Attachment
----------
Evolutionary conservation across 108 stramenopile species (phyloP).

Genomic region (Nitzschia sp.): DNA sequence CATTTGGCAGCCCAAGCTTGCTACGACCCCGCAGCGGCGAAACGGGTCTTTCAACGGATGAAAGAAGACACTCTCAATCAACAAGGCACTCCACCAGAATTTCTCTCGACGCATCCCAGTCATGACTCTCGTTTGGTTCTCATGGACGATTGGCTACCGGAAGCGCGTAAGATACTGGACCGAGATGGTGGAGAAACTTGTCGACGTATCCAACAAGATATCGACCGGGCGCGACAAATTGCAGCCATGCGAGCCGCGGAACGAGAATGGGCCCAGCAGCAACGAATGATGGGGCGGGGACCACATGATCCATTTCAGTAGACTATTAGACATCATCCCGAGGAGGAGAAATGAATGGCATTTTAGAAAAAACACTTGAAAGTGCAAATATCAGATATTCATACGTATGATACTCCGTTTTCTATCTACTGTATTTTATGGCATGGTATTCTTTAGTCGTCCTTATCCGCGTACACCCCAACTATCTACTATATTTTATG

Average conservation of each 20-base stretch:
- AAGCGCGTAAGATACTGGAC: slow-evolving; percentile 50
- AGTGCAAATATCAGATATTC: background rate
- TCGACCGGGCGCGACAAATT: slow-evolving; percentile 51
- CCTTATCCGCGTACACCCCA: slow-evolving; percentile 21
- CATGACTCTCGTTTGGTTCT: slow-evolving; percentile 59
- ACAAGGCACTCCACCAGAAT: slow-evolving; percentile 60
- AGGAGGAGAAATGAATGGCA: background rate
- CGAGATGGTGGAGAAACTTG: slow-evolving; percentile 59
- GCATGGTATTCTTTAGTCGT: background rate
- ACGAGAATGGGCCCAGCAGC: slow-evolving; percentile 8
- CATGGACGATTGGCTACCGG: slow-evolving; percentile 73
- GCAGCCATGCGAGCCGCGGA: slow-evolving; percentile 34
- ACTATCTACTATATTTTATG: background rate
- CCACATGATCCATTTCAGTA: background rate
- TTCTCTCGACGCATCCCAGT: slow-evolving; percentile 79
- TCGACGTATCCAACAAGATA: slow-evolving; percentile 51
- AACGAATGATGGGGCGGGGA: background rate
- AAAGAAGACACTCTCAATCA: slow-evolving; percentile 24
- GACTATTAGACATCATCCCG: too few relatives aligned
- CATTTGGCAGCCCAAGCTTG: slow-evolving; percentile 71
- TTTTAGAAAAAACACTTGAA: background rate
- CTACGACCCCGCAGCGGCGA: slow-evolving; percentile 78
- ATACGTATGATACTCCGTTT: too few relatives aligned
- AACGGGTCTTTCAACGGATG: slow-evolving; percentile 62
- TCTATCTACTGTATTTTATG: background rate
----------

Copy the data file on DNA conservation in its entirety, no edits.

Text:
Evolutionary conservation across 108 stramenopile species (phyloP).

Genomic region (Nitzschia sp.): DNA sequence CATTTGGCAGCCCAAGCTTGCTACGACCCCGCAGCGGCGAAACGGGTCTTTCAACGGATGAAAGAAGACACTCTCAATCAACAAGGCACTCCACCAGAATTTCTCTCGACGCATCCCAGTCATGACTCTCGTTTGGTTCTCATGGACGATTGGCTACCGGAAGCGCGTAAGATACTGGACCGAGATGGTGGAGAAACTTGTCGACGTATCCAACAAGATATCGACCGGGCGCGACAAATTGCAGCCATGCGAGCCGCGGAACGAGAATGGGCCCAGCAGCAACGAATGATGGGGCGGGGACCACATGATCCATTTCAGTAGACTATTAGACATCATCCCGAGGAGGAGAAATGAATGGCATTTTAGAAAAAACACTTGAAAGTGCAAATATCAGATATTCATACGTATGATACTCCGTTTTCTATCTACTGTATTTTATGGCATGGTATTCTTTAGTCGTCCTTATCCGCGTACACCCCAACTATCTACTATATTTTATG

Average conservation of each 20-base stretch:
- AAGCGCGTAAGATACTGGAC: slow-evolving; percentile 50
- AGTGCAAATATCAGATATTC: background rate
- TCGACCGGGCGCGACAAATT: slow-evolving; percentile 51
- CCTTATCCGCGTACACCCCA: slow-evolving; percentile 21
- CATGACTCTCGTTTGGTTCT: slow-evolving; percentile 59
- ACAAGGCACTCCACCAGAAT: slow-evolving; percentile 60
- AGGAGGAGAAATGAATGGCA: background rate
- CGAGATGGTGGAGAAACTTG: slow-evolving; percentile 59
- GCATGGTATTCTTTAGTCGT: background rate
- ACGAGAATGGGCCCAGCAGC: slow-evolving; percentile 8
- CATGGACGATTGGCTACCGG: slow-evolving; percentile 73
- GCAGCCATGCGAGCCGCGGA: slow-evolving; percentile 34
- ACTATCTACTATATTTTATG: background rate
- CCACATGATCCATTTCAGTA: background rate
- TTCTCTCGACGCATCCCAGT: slow-evolving; percentile 79
- TCGACGTATCCAACAAGATA: slow-evolving; percentile 51
- AACGAATGATGGGGCGGGGA: background rate
- AAAGAAGACACTCTCAATCA: slow-evolving; percentile 24
- GACTATTAGACATCATCCCG: too few relatives aligned
- CATTTGGCAGCCCAAGCTTG: slow-evolving; percentile 71
- TTTTAGAAAAAACACTTGAA: background rate
- CTACGACCCCGCAGCGGCGA: slow-evolving; percentile 78
- ATACGTATGATACTCCGTTT: too few relatives aligned
- AACGGGTCTTTCAACGGATG: slow-evolving; percentile 62
- TCTATCTACTGTATTTTATG: background rate